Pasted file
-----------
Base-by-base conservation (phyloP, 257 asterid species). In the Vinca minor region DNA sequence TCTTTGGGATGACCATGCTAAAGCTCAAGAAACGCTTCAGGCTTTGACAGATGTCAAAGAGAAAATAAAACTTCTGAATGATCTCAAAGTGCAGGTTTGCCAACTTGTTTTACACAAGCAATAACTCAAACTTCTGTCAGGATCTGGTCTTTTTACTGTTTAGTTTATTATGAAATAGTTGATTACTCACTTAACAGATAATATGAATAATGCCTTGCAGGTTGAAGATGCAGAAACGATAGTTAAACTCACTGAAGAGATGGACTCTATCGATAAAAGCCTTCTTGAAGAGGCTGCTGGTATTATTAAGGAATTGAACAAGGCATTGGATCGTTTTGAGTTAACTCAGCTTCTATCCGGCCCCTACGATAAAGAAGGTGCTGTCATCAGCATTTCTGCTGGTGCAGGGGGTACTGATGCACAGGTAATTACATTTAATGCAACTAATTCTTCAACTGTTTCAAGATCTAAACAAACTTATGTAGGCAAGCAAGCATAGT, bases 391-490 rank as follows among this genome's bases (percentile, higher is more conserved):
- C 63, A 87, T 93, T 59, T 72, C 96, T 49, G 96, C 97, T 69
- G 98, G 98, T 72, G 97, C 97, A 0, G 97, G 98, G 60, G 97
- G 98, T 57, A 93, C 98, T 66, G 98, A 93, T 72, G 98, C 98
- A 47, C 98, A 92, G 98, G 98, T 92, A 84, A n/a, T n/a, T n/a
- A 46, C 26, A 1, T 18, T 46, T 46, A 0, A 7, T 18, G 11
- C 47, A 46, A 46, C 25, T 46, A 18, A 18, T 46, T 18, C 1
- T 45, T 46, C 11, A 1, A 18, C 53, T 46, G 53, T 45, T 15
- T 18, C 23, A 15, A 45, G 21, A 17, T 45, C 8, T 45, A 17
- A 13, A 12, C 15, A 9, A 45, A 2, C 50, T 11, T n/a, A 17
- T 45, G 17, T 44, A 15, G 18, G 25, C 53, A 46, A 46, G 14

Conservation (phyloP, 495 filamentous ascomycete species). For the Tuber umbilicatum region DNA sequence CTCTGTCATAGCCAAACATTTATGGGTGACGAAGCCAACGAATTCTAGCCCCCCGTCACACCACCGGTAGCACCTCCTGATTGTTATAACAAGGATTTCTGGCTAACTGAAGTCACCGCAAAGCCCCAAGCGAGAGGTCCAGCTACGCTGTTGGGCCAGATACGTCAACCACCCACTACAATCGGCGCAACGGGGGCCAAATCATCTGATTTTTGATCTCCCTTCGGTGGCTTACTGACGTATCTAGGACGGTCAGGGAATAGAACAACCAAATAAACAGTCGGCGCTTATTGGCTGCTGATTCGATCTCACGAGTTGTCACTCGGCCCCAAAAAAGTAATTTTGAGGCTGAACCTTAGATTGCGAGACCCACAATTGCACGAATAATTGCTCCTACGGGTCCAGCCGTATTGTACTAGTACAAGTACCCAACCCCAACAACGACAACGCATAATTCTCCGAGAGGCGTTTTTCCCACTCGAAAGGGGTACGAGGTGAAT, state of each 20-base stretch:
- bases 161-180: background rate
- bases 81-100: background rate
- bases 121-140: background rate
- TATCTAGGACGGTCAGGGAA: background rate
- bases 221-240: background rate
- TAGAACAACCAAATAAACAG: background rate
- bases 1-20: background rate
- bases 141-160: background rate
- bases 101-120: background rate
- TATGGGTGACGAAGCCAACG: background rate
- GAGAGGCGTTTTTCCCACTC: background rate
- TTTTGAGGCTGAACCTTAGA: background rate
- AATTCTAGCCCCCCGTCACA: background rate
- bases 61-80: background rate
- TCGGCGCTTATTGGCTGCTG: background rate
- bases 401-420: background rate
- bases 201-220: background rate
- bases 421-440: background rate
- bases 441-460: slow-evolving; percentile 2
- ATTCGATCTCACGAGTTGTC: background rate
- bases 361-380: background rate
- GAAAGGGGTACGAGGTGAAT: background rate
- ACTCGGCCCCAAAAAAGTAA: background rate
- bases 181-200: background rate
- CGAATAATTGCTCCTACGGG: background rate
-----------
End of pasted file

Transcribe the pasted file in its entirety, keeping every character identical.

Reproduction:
Base-by-base conservation (phyloP, 257 asterid species). In the Vinca minor region DNA sequence TCTTTGGGATGACCATGCTAAAGCTCAAGAAACGCTTCAGGCTTTGACAGATGTCAAAGAGAAAATAAAACTTCTGAATGATCTCAAAGTGCAGGTTTGCCAACTTGTTTTACACAAGCAATAACTCAAACTTCTGTCAGGATCTGGTCTTTTTACTGTTTAGTTTATTATGAAATAGTTGATTACTCACTTAACAGATAATATGAATAATGCCTTGCAGGTTGAAGATGCAGAAACGATAGTTAAACTCACTGAAGAGATGGACTCTATCGATAAAAGCCTTCTTGAAGAGGCTGCTGGTATTATTAAGGAATTGAACAAGGCATTGGATCGTTTTGAGTTAACTCAGCTTCTATCCGGCCCCTACGATAAAGAAGGTGCTGTCATCAGCATTTCTGCTGGTGCAGGGGGTACTGATGCACAGGTAATTACATTTAATGCAACTAATTCTTCAACTGTTTCAAGATCTAAACAAACTTATGTAGGCAAGCAAGCATAGT, bases 391-490 rank as follows among this genome's bases (percentile, higher is more conserved):
- C 63, A 87, T 93, T 59, T 72, C 96, T 49, G 96, C 97, T 69
- G 98, G 98, T 72, G 97, C 97, A 0, G 97, G 98, G 60, G 97
- G 98, T 57, A 93, C 98, T 66, G 98, A 93, T 72, G 98, C 98
- A 47, C 98, A 92, G 98, G 98, T 92, A 84, A n/a, T n/a, T n/a
- A 46, C 26, A 1, T 18, T 46, T 46, A 0, A 7, T 18, G 11
- C 47, A 46, A 46, C 25, T 46, A 18, A 18, T 46, T 18, C 1
- T 45, T 46, C 11, A 1, A 18, C 53, T 46, G 53, T 45, T 15
- T 18, C 23, A 15, A 45, G 21, A 17, T 45, C 8, T 45, A 17
- A 13, A 12, C 15, A 9, A 45, A 2, C 50, T 11, T n/a, A 17
- T 45, G 17, T 44, A 15, G 18, G 25, C 53, A 46, A 46, G 14

Conservation (phyloP, 495 filamentous ascomycete species). For the Tuber umbilicatum region DNA sequence CTCTGTCATAGCCAAACATTTATGGGTGACGAAGCCAACGAATTCTAGCCCCCCGTCACACCACCGGTAGCACCTCCTGATTGTTATAACAAGGATTTCTGGCTAACTGAAGTCACCGCAAAGCCCCAAGCGAGAGGTCCAGCTACGCTGTTGGGCCAGATACGTCAACCACCCACTACAATCGGCGCAACGGGGGCCAAATCATCTGATTTTTGATCTCCCTTCGGTGGCTTACTGACGTATCTAGGACGGTCAGGGAATAGAACAACCAAATAAACAGTCGGCGCTTATTGGCTGCTGATTCGATCTCACGAGTTGTCACTCGGCCCCAAAAAAGTAATTTTGAGGCTGAACCTTAGATTGCGAGACCCACAATTGCACGAATAATTGCTCCTACGGGTCCAGCCGTATTGTACTAGTACAAGTACCCAACCCCAACAACGACAACGCATAATTCTCCGAGAGGCGTTTTTCCCACTCGAAAGGGGTACGAGGTGAAT, state of each 20-base stretch:
- bases 161-180: background rate
- bases 81-100: background rate
- bases 121-140: background rate
- TATCTAGGACGGTCAGGGAA: background rate
- bases 221-240: background rate
- TAGAACAACCAAATAAACAG: background rate
- bases 1-20: background rate
- bases 141-160: background rate
- bases 101-120: background rate
- TATGGGTGACGAAGCCAACG: background rate
- GAGAGGCGTTTTTCCCACTC: background rate
- TTTTGAGGCTGAACCTTAGA: background rate
- AATTCTAGCCCCCCGTCACA: background rate
- bases 61-80: background rate
- TCGGCGCTTATTGGCTGCTG: background rate
- bases 401-420: background rate
- bases 201-220: background rate
- bases 421-440: background rate
- bases 441-460: slow-evolving; percentile 2
- ATTCGATCTCACGAGTTGTC: background rate
- bases 361-380: background rate
- GAAAGGGGTACGAGGTGAAT: background rate
- ACTCGGCCCCAAAAAAGTAA: background rate
- bases 181-200: background rate
- CGAATAATTGCTCCTACGGG: background rate